A good thing is coming to an end in Goshen and we are both worried about the impact and relieved that the practice will be over.
On Monday the three Goshen Board of Public Works and Safety members voted to end the practice of allowing charity organizations to raise funds by asking for donations at intersections. The prohibition will begin after the last event in October.
Mayor Allan Kauffman laid out his reasons for asking for the ban. Those reasons included an increasing number of such events; the safety factor of having pedestrians mix with automobile traffic; and the irritation such events cause some drivers, who simply want to get from point A to point B in an efficient and timely manner.
Of course people do grumble about being hit up for donations while stopped in traffic, but we don’t see that as a major concern. After all, the charities involved are made up of local residents who have not been aggressive and simply stand by in case someone wants to hand a dollar to them or drop some change in a collection container. The same thing happens each year during the Christmas season when volunteers man Salvation Army kettles at storefronts. Few people are concerned about that practice.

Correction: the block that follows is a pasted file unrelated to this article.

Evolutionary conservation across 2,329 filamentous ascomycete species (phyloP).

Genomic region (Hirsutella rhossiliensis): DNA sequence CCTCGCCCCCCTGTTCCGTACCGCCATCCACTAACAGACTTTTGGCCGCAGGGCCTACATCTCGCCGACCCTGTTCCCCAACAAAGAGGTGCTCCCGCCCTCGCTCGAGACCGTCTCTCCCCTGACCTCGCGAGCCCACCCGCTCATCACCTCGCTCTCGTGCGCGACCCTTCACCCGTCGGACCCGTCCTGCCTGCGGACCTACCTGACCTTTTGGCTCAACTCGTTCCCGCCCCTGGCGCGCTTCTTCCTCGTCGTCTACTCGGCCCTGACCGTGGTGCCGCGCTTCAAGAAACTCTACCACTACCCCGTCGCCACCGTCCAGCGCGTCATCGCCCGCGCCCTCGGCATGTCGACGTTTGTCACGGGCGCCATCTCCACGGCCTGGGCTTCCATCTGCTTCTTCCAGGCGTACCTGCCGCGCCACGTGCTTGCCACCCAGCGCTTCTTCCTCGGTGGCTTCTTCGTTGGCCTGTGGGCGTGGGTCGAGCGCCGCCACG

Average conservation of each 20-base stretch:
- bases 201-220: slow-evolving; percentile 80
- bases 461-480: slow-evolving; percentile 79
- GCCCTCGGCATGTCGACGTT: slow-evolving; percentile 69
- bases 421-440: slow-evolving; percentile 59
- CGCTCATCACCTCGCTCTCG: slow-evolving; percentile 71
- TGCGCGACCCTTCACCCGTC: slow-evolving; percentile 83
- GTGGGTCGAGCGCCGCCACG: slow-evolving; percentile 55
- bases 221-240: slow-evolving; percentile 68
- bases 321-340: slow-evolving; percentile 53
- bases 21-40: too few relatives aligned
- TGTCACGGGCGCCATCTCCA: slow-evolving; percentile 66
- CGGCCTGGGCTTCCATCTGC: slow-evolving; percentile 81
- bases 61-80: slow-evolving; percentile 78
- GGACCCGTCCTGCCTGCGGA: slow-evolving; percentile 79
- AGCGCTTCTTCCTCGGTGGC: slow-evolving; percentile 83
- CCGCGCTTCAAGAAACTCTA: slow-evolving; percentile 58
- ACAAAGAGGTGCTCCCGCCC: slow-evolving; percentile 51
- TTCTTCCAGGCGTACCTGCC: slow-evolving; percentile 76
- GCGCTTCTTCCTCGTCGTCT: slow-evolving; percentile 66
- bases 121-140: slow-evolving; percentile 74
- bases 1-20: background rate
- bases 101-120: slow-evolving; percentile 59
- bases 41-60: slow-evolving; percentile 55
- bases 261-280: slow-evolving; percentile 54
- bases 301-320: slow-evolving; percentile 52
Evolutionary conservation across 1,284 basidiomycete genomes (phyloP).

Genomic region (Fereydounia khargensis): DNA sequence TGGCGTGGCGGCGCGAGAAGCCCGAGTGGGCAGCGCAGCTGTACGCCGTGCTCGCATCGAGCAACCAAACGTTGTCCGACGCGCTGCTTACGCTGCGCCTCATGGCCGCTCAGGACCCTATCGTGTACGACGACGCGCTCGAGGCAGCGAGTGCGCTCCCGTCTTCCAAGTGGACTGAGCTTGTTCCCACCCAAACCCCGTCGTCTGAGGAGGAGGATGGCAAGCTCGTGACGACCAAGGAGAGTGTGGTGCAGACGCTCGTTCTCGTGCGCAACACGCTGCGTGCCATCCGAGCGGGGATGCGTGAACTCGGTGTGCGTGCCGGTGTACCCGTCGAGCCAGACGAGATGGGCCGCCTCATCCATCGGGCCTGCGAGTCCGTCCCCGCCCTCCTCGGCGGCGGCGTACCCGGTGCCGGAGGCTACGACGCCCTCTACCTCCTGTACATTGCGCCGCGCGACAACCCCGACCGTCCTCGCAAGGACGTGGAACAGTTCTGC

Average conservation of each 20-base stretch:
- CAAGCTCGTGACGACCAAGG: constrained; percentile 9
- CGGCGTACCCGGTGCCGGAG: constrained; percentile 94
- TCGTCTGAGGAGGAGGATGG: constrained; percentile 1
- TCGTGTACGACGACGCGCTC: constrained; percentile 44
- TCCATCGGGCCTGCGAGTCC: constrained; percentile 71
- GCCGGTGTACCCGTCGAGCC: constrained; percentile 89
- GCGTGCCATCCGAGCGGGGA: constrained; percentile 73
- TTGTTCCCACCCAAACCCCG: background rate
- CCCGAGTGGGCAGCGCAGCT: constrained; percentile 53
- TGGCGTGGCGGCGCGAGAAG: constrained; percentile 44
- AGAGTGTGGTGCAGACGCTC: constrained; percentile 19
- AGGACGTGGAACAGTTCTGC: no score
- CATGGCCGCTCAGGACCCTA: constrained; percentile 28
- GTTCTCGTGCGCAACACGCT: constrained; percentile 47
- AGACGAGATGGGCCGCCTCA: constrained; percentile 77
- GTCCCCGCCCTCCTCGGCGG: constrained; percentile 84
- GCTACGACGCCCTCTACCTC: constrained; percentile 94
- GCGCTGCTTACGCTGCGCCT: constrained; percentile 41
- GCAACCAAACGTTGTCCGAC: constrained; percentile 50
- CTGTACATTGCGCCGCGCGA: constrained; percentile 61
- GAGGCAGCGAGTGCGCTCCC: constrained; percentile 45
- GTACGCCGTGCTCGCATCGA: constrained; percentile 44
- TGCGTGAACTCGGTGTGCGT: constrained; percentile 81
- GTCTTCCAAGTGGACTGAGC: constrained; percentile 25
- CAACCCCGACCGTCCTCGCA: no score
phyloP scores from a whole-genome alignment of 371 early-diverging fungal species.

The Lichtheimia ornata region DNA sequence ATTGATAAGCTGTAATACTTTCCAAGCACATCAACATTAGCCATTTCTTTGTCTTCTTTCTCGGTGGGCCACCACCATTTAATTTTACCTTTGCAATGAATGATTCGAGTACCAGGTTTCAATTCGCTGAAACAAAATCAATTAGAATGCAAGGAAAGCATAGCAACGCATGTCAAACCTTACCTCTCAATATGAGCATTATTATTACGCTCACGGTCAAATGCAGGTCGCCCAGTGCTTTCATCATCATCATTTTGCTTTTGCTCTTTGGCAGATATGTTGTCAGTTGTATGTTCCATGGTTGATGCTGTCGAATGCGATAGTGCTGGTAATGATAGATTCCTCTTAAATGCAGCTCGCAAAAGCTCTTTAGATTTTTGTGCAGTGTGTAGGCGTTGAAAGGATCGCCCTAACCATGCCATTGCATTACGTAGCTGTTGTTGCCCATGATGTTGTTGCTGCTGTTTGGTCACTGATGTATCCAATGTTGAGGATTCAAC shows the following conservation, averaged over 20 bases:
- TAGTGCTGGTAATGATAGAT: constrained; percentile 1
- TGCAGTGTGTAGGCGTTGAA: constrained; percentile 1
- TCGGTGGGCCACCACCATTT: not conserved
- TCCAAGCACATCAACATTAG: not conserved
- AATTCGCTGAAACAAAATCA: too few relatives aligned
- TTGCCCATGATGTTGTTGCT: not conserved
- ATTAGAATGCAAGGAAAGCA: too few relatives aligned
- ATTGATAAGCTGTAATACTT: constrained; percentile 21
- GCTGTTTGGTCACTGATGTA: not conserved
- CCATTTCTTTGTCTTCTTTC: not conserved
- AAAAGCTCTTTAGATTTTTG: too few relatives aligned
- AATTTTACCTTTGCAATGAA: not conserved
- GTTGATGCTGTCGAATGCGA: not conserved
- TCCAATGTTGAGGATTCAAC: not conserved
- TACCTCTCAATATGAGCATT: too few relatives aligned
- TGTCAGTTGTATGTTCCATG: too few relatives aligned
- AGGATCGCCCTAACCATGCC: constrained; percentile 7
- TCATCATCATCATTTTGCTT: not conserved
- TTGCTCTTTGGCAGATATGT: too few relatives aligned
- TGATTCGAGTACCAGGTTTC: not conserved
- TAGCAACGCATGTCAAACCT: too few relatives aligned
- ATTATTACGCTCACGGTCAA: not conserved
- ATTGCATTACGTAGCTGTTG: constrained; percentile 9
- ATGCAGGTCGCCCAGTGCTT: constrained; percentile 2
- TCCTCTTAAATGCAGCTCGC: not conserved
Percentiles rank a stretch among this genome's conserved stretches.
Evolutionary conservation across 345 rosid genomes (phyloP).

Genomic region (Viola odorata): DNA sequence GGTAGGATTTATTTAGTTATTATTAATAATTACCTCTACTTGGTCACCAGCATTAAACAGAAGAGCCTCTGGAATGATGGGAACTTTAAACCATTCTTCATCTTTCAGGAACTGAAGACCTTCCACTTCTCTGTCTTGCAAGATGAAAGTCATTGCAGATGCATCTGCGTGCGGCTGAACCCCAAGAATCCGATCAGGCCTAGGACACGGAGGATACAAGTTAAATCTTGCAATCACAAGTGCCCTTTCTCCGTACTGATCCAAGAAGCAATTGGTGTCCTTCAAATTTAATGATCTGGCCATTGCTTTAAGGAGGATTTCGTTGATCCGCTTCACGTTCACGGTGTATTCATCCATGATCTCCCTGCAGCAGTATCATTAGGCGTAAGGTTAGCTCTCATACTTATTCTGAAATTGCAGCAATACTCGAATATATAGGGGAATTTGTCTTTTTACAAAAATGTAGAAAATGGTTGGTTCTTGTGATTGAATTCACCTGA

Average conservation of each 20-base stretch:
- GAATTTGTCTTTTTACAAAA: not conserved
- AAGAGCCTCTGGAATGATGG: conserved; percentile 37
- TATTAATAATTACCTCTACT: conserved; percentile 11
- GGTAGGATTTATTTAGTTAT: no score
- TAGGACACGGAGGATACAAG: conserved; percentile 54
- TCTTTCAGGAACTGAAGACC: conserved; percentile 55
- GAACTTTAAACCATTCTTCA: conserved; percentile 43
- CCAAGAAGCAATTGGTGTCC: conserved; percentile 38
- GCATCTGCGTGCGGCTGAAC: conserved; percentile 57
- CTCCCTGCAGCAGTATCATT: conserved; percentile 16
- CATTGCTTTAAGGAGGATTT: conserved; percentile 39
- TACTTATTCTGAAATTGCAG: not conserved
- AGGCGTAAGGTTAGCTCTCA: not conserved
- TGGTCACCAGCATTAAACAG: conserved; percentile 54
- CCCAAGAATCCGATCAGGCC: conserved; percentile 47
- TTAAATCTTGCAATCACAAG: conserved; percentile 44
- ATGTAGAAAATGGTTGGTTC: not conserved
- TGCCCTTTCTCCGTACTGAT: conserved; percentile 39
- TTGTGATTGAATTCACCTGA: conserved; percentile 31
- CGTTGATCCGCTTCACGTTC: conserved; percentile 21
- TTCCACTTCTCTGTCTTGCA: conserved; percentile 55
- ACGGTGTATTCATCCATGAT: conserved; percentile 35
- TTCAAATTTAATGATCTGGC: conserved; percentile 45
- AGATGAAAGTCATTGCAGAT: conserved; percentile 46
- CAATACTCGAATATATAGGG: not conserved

But we agree with the board members that intersection fundraisers are too frequent. We also see that they involve the same intersections, meaning people who live near the favorite spots are frequently asked for contributions. But our top concerns are traffic flow and safety. Goshen has grown into a sizeable Midwest community of about 32,000 people. And on Saturday mornings when these fundraisers are held, it seems like each resident is in a car going to the store. It would be best for traffic flow if there weren’t delays caused by fundraising events on such mornings.